Today the Government Accountability Office (GAO) released its decision regarding Air Force contracts for mid-air refuling tankers. The GAO found that the Air Force made serious errors in awarding the contract, a complaint Boeing has made since the February 29 announcement that the contract would go to Northgrup Grumman. According to Boeing, the Air Force changed its requirements during the bidding process, resulting in a more favorable proposal from Northrup Grumman and its partner European Aeuronautic Defence & Space (EADS), parent company of Airbus. Boeing contends that it would have offered a modified version of its 777 series instead of its 767 model to better compete with the modified A330 from Airbus, had it known from the start that the Air Force wanted the larger model.
I’m not sure if this is a good or bad decision. On the one hand, Boeing is a US company with a predominantly US-based workforce (the 787 Dreamliner is another story). On the other hand, this contract was the first major agreement of its type with a non-US defense supplier. It represented the cooperation and trust between the US and Europe, and also showed the world that the US markets are open to foreign competition. At a time when the US is regularly signing free trade agreements, we showed that we really believed what we were selling. Now, the picture is not so clear. To be fair, while Boeing would utilize its US workforce, Northrup is also a US company with a strong, homegrown workforce. Northrup has already said it would perform as much as 50% of the work in Alabama, though at least some work would be done overseas simply due to its partnership with EADS.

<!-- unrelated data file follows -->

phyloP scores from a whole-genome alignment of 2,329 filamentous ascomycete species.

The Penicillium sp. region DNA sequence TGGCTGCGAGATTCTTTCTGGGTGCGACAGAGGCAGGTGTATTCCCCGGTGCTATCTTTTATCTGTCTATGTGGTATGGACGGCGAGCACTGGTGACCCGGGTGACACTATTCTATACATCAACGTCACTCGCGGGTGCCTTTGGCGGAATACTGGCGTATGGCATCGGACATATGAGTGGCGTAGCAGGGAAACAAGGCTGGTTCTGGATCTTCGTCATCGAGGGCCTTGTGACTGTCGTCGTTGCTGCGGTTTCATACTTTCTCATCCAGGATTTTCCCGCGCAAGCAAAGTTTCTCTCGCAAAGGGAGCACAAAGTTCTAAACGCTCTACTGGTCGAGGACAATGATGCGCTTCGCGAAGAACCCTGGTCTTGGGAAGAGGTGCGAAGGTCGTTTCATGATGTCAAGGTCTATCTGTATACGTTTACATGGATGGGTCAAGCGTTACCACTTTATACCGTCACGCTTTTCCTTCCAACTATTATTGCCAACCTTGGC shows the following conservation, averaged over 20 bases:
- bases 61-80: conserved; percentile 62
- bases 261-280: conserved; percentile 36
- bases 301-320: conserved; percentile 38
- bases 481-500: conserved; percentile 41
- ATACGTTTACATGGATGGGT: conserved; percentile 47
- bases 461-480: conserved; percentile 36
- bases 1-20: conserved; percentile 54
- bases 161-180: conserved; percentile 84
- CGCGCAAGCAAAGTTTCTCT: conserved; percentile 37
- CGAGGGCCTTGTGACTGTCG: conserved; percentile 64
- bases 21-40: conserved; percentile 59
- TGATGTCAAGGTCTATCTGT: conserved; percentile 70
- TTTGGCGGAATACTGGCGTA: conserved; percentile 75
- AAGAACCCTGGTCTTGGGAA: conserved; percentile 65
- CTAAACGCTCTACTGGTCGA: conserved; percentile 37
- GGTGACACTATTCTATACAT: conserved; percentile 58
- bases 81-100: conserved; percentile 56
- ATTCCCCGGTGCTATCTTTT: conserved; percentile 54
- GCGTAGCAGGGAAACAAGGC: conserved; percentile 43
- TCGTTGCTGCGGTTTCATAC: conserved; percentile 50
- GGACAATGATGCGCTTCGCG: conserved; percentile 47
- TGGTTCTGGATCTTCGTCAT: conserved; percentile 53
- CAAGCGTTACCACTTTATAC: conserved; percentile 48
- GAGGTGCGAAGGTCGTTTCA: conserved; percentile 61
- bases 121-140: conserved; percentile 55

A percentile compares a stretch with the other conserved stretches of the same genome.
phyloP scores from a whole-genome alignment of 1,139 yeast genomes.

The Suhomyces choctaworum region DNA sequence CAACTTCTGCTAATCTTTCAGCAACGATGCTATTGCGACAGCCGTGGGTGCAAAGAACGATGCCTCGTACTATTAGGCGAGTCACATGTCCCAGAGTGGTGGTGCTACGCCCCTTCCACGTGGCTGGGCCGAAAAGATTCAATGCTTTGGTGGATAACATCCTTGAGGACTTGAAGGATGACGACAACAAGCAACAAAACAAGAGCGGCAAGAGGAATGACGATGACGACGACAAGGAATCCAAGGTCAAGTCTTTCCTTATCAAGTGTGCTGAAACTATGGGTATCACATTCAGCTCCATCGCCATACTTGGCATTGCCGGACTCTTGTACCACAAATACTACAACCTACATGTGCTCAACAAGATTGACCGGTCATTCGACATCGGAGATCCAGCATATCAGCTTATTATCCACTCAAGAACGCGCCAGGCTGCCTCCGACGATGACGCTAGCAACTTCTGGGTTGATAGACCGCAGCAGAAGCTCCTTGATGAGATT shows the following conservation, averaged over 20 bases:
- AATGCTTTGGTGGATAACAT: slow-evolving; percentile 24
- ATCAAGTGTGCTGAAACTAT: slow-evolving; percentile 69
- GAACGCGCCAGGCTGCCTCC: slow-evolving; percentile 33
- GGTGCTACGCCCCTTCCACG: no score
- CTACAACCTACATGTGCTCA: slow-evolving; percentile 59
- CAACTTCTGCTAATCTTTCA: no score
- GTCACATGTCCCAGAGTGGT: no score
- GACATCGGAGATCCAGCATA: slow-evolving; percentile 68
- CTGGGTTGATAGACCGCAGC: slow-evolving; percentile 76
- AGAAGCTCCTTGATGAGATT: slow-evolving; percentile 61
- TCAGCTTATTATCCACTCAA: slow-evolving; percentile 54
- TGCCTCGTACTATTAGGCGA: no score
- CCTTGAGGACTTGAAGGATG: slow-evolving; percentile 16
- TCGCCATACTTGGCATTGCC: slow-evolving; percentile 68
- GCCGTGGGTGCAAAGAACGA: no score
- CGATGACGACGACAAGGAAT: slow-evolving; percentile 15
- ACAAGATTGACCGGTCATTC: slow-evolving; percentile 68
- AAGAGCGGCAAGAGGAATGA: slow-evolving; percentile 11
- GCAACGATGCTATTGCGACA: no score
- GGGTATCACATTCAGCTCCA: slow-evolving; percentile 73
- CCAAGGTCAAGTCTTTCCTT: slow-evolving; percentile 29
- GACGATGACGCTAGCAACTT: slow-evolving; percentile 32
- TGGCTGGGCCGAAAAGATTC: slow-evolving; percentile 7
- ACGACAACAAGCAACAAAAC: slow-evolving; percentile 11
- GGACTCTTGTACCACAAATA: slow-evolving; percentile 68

UPDATE: WSJ posted this expanded article on its site late in the afternoon.